TRYING TO CLONE U.S.-STYLE MBAs Even the professors at Dartmouth's Amos Tuck School find themselves learning cautionary, and funny, lessons from their joint venture with a Japanese university.
By Patricia A. Langan REPORTER ASSOCIATE Mark D. Fefer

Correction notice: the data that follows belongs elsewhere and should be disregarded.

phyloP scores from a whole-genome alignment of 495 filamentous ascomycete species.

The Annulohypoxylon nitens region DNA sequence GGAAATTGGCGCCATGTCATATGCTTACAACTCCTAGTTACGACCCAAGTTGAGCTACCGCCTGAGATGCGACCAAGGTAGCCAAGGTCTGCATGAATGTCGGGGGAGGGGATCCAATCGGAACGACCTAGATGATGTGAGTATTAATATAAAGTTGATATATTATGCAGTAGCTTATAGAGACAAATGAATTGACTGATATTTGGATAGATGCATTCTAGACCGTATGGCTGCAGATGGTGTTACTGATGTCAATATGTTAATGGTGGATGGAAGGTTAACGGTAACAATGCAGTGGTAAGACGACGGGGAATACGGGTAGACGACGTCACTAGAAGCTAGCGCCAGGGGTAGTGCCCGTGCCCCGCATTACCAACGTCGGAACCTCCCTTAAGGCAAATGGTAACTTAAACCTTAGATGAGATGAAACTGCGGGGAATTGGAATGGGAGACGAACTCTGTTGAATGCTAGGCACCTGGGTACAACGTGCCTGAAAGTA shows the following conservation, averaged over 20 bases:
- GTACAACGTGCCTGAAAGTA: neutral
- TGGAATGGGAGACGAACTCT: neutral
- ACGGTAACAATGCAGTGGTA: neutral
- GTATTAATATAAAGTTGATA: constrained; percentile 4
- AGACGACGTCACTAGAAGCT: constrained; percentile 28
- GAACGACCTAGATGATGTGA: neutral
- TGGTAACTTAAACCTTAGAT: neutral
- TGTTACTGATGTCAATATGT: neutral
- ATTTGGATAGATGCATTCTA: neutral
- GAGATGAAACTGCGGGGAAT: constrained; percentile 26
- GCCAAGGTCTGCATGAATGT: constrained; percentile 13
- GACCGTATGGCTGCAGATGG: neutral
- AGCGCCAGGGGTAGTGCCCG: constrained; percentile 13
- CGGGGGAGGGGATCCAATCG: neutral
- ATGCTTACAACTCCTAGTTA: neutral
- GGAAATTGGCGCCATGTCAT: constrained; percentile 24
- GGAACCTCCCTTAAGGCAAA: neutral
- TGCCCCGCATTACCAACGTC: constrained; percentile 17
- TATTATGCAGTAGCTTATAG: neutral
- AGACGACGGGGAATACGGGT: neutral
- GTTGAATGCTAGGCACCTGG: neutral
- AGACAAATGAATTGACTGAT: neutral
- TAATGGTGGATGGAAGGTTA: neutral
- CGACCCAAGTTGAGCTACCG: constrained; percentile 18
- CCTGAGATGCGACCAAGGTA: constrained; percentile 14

(FORTUNE Magazine) – A THREE-WEEK summer session in the U.S. looked like a nice break for MBA candidates from an innovative program to bring Western-style management education to Japan. Thus, Masaya Hirayama and some friends found themselves in a Hanover Inn elevator, near Dartmouth's Tuck School, when a Japanese businessman stepped in. A conversation began in Japanese. ''What are you doing in New Hampshire?'' the man asked. ''We're here to play and have fun,'' one student replied. ''You're here to work and study cases,'' growled another voice in Japanese from the back of the elevator, that of Tuck professor Stewart Black, a teacher in the program. Welcome to the wonderful, sometimes wacky world of international joint ventures in education. With Tuck's help, the International University of Japan is trying to import the U.S. business school drill. For the past two years, a small band of professors from Hanover, New Hampshire, have journeyed to rural Japan to preach the MBA gospel to students steeped in academic and workplace disciplines quite different from Western ways. Both sides are finding that misconceptions, cross-cultural snafus, and big surprises are part of the learning process. ''Does Japan really need MBAs?'' you might reasonably ask. Consensus is a long way off. Arguments pro range from the finishing school theory (a tour at a U.S. business school will improve the English of Japanese students and provide a chance to learn American folkways) to a longing for some sort of New Age manager who can communicate globally without misunderstanding. People on the other side of the argument are less interested in Yankee ideas about management. Says Father Robert Ballon, the Belgian director of international management seminars at Sophia University in Tokyo: ''Americans are so noisy about business. We don't want U.S. blah blah. We're very reluctant to use a U.S. textbook.'' Major Japanese companies with operations abroad run early-morning English classes and encourage their employees ''to challenge'' the American B-schools by applying for admission. Enrollment of young Japanese managers in U.S. graduate management programs is up over 40% since the mid-1980s, to about 3,000, according to a new study by Michiko Sugano of the Japan-U.S. Educational Commission. This still remains small potatoes, though, compared with the 70,000 MBAs that U.S. business schools turn out annually. Probably the sweetest and most prestigious deal for a young salaryman is to have his company send him to business school in the U.S. Every year giants such as Toshiba, NEC, and Sumitomo each dispatch ten to 20 men to certain of the better-known institutions -- Wharton, NYU, and Chicago are favorites. Reentry can be difficult. When MBAs return to Sony, says Kenji Wada, manager of international human resources, ''they will continue to move on the same track as everyone else.'' That is, rotate by undergraduate class year. Back to the old desk: no promotion, no raise. No one knows exactly how many MBAs are at large within the walls of corporate Japan. One estimate placed their ranks at 10,000 in the early 1980s. NYU's Stern School has 700 alums there; Wharton, over 400. For ten years, Keio University of Yokohama, with some initial help from Harvard, offered the only two-year MBA program in the country. It graduates about 85 people a year and is conducted in Japanese. In 1987 business leaders decided that it was time for Japan to produce English-speaking whiz kids on its own. The result was the International Management MBA Program at the International University of Japan. To find out how Western-style MBA education works in Japan, this correspondent, sponsored by the Fulbright Foundation, joined the campus community for six months. It turned out to be a case study of an offbeat startup. The managerial lesson: In an international joint venture like this one, even partners with the best credentials must look to the long term. The Japanese partner, International University of Japan, opened in 1982 after Sohei Nakayama, 84, ex-president of the Industrial Bank of Japan, and a few more of what the Japanese call very big men put the arm on 900 companies for donations to the cause of ''internationalization.'' Former Prime Minister Kakuei Tanaka thought his agricultural prefecture, Niigata, could use a bit of globalism. Miraculously, a bullet train stop near the institution was announced -- at tiny Urasa, 124 miles northwest of Tokyo and a backwater by any measure. | When it was decided that the school should have an MBA program, the established faculty -- mostly specialists in international relations -- wanted the job of conducting it. But influential business backers such as Jiro Ushio, then chairman of IUJ, and Yotaro Kobayashi, president of Fuji Xerox and a Wharton MBA, pressed for an infusion of U.S. blah blah. Akira Ohtomo, now president of Cartier Japan, knew his way around the U.S. and agreed to scout top B-schools there as potential partners. ''I liked Tuck,'' he says, ''because of its size and because it's kind of isolated.'' For its part, Tuck saw a way to internationalize itself without a big commitment of people or resources. Says professor James Brian Quinn: ''We had to get the Japanese to finance everything and provide an endowment.'' In late 1987 the parties reached agreement to collaborate for five years, with a provision to review their positions after the first three. Tuck, as contractor in effect, was to provide half the faculty and Quinn as part-time -- and reluctant -- dean: ''I wasn't interested in deaning, but I had become distressed at the willingness of American academics to accept as gospel what was in the press about what was going on in Japan.'' The plan called for the school's curriculum to follow the Tuck model. Rotating professors from the U.S. would stay a semester and share teaching duties with an equal number of Japanese faculty, leaving the Americans plenty of time to see the country and do a little research. The deal included generous salaries and travel allowances for the Americans, along with cars and apartments. Students could spend three weeks at Tuck each summer, and Tuck MBA candidates could go to Japan as exchange students. IUJ would award an MBA approved by Japan's Ministry of Education. IN APRIL 1988 the project got the go-ahead from the ministry, giving IUJ- Tuck a meager two months to hustle up 50 students before summer classes in English began. That's when the joint venture hit the first bump. Tuck, which styles itself as the ''second most selective B-school in the U.S.'' (after Stanford), had insisted on high admission standards. But the Japanese simply asked companies supporting IUJ to send an employee. Accepting their choice was, of course, the honorable thing to do. ''When we met with corporations, they all said they had a serious need for MBA education but were too busy to spare anyone,'' recalls Hiroshi Murakami, IUJ's unflappable secretary-general, who came to help from Mitsubishi. IUJ ended up with only 19 Japanese students in the class that convened in September 1988. The draftees and volunteers tended to be selected by their companies at the last minute. Most had marginal command of English, but even then some companies wouldn't cut them loose in time to attend intensive English classes beforehand. It was also too late for the first class of Japanese to take GMATs, the standardized B-school admission test, so the requirement was waived. As one student put it, ''All of us got in, although some of us failed the entrance exam.'' Stateside recruiting by Tuck produced six American students. IUJ's location didn't help. What Japanese planners saw as an academic enclave sheltered from urban distractions was generally viewed by their countrymen as Siberia. The spartan gray campus is a cluster of concrete surrounded by rice fields and mountains. The nearest town, 2 1/2 miles away, has a dozen shops, a post office, and a statue of Kakuei Tanaka, Niigata's favorite son. The first Japanese MBA candidates to arrive were an urban lot with a sense of adventure. The class of 18 men and one woman ranged in age from 26 to 38. All but three came at company expense and most were married. Mamoru Kobayashi, 31, and Tohru Miyaji, 34, quit their jobs to tackle the program at their own expense with scholarship aid. Takako Yamada, 33, returned from a dead-end job in Germany. Some wives were left behind with parents. Most students came from banking and financial service companies in Tokyo and Osaka. Some were graduates of prestigious Tokyo universities. But as Yasushi Okamoto, 30, of Isetan Co., recalled, ''In our universities there were 400 in the class; people slept and picked up notes from the guy in the front row to memorize for the exam. Then you could pass.'' Many expected IUJ to be much the same, a vacation from long days at the office. Tuck-style education was a shocker. Giant textbooks appeared. While American business school students often fight for a chance to speak in class, the concept of ''air time'' was totally alien to the Japanese. Suddenly they found themselves pressed for answers by American professors. ''It's as difficult for them to speak as for American students to keep quiet,'' says professor Masaru Yoshimori, who teaches comparative management. ''Traditionally our culture penalizes arrogance, and eloquence is a vice.'' First names were used in class, but among themselves students used traditional patterns of address by age and rank. With Americans in most classes, buzzwords flew. Discussions idled for explanations of ''down the tubes'' or ''cost drivers.'' AFTER CLASS, groups of four hashed over assignments in study groups long into the night, sustained by the ubiquitous cans of hot, sweet coffee. For the Japanese the group was the lifeline. ''We are from various business fields, so we can help and exchange information,'' explained Ryo Sadayuki, 26, of All Nippon Airways. The Japanese solution to homework -- divvying it up -- raised some ethical hackles in the Tuck camp. Coping with English was a problem, but not the only problem. After his first weeks of teaching operations management, David Pyke wondered how much was getting through: ''Tuck students love to strategize, conceptualize, think big picture. They hate computation. These IUJ students breathe a sigh of relief when we get to the computation side.'' In his first year financial accounting class, Clyde Stickney noticed that students had difficulty integrating ideas from different fields, trouble he traces to myopic Japanese education, not language problems. The only Tuck professor who spoke Japanese, Stewart Black, found that his stateside teaching manner sometimes wouldn't work. ''I've given up on how to get Japanese students to disagree with me,'' he says. For the first time in their lives, the MBA candidates were asked not only to talk back to the sensei, or master, but also to evaluate him at the end of the term. Perhaps surprisingly, the Japanese professors took the biggest hits. Students were even more frank in conversation: ''The U.S. professors relate more to the students,'' ran a typical comment. ''Some Japanese professors don't speak English well.'' The American professors didn't fare as well in faculty meetings. They found the Japanese approach sometimes authoritarian, often difficult to comprehend. ''Compared with Tuck, it seemed like we were moving from one ambiguity to the next,'' says Brian Quinn. Even mundane details of scheduling -- who would teach what when -- provoked flare-ups. ''It was the darndest thing I've ever been through,'' says Quinn. ''We almost had a walkaway by Tuck over curriculum.'' The agendas of the joint venture partners sometimes seemed to drift apart. While the U.S. side was fretting over uncut grass and unforeseen politics, the Japanese worried about revolving professors and mounting expenses. Japanese faculty members grumbled, discreetly, about low wages and the quality of education their children were receiving in the boondocks. While Japanese professors handled administrative chores, Americans traveled to Tokyo for research and other pastimes, and stayed in the best hotels. Because the Tuck contingent left for home at the end of the term, the Japanese faculty ended up advising all the students doing thesis work during the break. Neither side realized how hard it would be to recruit professors. Finding Japanese academics with Ph.D.s who had MBA backgrounds and would teach in English proved tougher than finding students. Professor Norihiko Suzuki of International Christian University estimates that there are only about 20 in Japan who are qualified. Tuck professors didn't jump at the chance either, so Quinn turned to luring visiting professors from other U.S. schools. THE PROGRAM graduated its first class of MBAs on June 29, but few expect the Tuck-IUJ relationship to remain the same. Top officials of IUJ now talk about integrating the MBA program with international relations after all. Sohei Nakayama nods to Tuck's success in teaching management but expresses concern about its commitment to globalism. ''Maybe there could be improvement on the international management side,'' he hints. ''Tuck and dean Quinn recognize this small shortcoming.'' With only a year left before both sides reconsider their agreement, the word ''affiliation,'' suggesting looser ties, is now sometimes bandied about. Whatever the eventual outcome of the venture, it's clear that Tuck-style education has had a big effect on the first class of 19 young Japanese managers who graduated in June. But the kind of thinking they take away may not be what their companies had in mind. ''I've never asked 'why?' in my business career,'' says Tohru Miyaji. ''My classmates and I now want to know why very quickly. My wife says I ask why too often. She wants me to be careful outside MBA circles because I might be kicked out for insulting the existing way of doing things.'' Some students have discovered, to their great surprise, that they prefer living in the country. Several have decided their companies are ''stingy'' and that the MBA is ''a good passport'' to change jobs. Which may only go to show that in some respects, MBAs are the same everywhere.